SCHOOL DIRECTOR MAY 'GUARANTEE' GRADUATES
Just because a person has a high school diploma should colleges or prospective employers assume that the student really earned it? That's a question that has been bugging a Franklin, Tenn., educator. The Tennessean newspaper says the head of schools there, Dallas Johnaosn, thinks that if his county graduates students then the diplomas should come with a guarantee. He tells the publication that in essence his school district is "putting its money where its mouth is." While the program is still in the "idea" stage, if approved it could take effect beginning with the graduation of the class of 2004. A member of the state's board of education says that, if enacted, it would be the first time such a thing has been attempted in Tennessee. Johnson says that he got the idea from a school board in Virginia, which managed to carry out the guarantee at a cost of only about $30,000 a year.
LET OPRAH DO THE DRIVING, THANK YOU
When Anheiser-Busch asked a conducted a nationwide survey asking the question: "Whom you tap to be your designated driver," the big winner was talk queen Oprah Winfrey. Forty percent of respondent said she would be their pick to take the controls where alcohol was consumed. Winfrey beat out other stars, including Jennifer Lopez, George Clooney, Jackie Chan, Will Smith, Julia Roberts and Rosie O'Donnell. People magazine says that the head of the National Designated Drivers Association says that he is not surprised by the choice of Winfrey. Jim Congable tells the newspaper that his organization tells designated drivers "not to preach, but to congratulate the person for deciding not to drive." By the way there are over a million alcohol-related accidents in this country each year. The death toll from those accidents is in excess of 16,000.
CHURCHILL ROSE TO THE OCCASSION
It's hard to drive past the British embassy in Washington without getting misty-eyed when you see the larger-than-life statue of Winston Churchill in the front yard, looking at traffic, giving the "V" sing for victory. Now, three new biographies profile the wartime leader who "mobilized the language" to help lead the Allies to victory. John Lukacs, in a recent Los Angeles Times review, notes that some historians say that Churchill was the quintessential example of a leader who rose to the occasion. Many says that without the war and the need to defeat Hitler, the quirky, cigar-chomping leader would have been a minor figure in the last century. Now he is remembered as the man who pledged to "fight them on beaches" and saluted the victors of the Battle of Britain, saying that "never had so many owed so much to so few."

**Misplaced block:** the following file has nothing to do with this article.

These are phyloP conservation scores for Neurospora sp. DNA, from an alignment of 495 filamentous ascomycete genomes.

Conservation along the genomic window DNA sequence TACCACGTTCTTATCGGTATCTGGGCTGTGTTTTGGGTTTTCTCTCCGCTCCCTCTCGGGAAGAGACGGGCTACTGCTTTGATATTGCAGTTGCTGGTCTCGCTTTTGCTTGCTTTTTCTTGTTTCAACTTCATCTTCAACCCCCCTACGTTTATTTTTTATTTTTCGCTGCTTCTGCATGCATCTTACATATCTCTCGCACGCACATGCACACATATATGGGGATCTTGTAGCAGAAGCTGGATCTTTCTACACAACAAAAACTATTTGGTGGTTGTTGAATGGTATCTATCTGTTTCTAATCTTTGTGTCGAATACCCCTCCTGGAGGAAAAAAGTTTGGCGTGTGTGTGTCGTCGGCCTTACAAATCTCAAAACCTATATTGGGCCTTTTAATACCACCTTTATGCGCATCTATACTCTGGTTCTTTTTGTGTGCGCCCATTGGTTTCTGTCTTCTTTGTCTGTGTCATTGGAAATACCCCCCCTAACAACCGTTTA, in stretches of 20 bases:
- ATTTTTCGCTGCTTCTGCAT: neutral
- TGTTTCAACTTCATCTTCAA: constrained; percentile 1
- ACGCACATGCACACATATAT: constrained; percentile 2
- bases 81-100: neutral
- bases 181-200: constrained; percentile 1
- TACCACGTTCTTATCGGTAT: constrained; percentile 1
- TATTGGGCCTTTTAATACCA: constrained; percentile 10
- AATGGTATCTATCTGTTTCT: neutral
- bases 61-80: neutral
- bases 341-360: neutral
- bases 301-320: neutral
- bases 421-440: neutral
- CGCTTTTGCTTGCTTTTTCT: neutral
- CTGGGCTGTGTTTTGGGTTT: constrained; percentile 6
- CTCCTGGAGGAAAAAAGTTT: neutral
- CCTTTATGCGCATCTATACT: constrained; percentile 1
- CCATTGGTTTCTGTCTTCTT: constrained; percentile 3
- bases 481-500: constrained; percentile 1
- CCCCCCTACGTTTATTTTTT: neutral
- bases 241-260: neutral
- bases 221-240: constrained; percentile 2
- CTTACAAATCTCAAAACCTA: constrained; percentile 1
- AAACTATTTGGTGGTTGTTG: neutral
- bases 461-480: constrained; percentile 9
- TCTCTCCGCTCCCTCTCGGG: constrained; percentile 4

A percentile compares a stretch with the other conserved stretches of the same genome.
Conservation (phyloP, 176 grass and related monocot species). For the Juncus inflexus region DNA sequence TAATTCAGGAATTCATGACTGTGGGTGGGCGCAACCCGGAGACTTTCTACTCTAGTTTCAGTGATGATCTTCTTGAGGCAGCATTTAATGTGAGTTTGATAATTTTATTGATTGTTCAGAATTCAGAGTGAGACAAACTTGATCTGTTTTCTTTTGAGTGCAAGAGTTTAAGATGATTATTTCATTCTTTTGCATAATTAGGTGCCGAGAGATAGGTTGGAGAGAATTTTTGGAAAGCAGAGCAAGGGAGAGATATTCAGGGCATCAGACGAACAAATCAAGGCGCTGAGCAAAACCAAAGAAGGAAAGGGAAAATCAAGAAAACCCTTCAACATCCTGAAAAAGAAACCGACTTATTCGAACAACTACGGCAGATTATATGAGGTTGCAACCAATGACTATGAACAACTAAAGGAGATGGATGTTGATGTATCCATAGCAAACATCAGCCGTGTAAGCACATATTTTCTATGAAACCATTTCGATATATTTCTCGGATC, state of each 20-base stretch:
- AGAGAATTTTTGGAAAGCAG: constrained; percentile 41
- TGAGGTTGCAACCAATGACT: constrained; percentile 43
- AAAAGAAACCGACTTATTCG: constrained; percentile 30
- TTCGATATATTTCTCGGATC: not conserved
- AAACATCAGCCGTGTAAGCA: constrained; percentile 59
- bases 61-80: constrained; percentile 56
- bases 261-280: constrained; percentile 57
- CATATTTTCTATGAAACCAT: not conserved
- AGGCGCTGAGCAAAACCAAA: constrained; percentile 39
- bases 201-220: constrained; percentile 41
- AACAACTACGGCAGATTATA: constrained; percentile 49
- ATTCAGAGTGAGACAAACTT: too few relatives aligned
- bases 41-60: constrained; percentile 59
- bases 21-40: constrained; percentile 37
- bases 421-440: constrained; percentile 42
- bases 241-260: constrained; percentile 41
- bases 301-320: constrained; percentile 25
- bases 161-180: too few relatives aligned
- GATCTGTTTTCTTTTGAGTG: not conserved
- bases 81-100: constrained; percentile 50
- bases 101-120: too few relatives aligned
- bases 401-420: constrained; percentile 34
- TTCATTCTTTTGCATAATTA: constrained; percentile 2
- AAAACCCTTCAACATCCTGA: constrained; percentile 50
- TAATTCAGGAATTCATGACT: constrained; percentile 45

REBA REALLY RIDING HIGH
Who would have thought that a country singer with an accent so think you could cut it would become the darling of Broadway and a winner at the box office and on television? Well, Reba McEntire has done just that, an in an impressively short period of time. Her latest offering to her fans is "I'm a Survivor," a CD that country.com says "examines and extols the life of a woman who overcomes adversity through hard work and strength of character." The compilation is just the latest in a series of projects in which the star has treated social issues head-on. An album in 1986 dealt with the way divorce can damage children. She talked about immigration in 1987's "What Am I Gonna Do With You?" In "The Stairs" she sang the tale of an abused wife. With all of that under her belt, the new provider's Edward Morris wonders why the Country Music Hall of Fame hasn't rung her doorbell ... yet.
HIKER COMPLETES THE 'TRIPLE CROWN'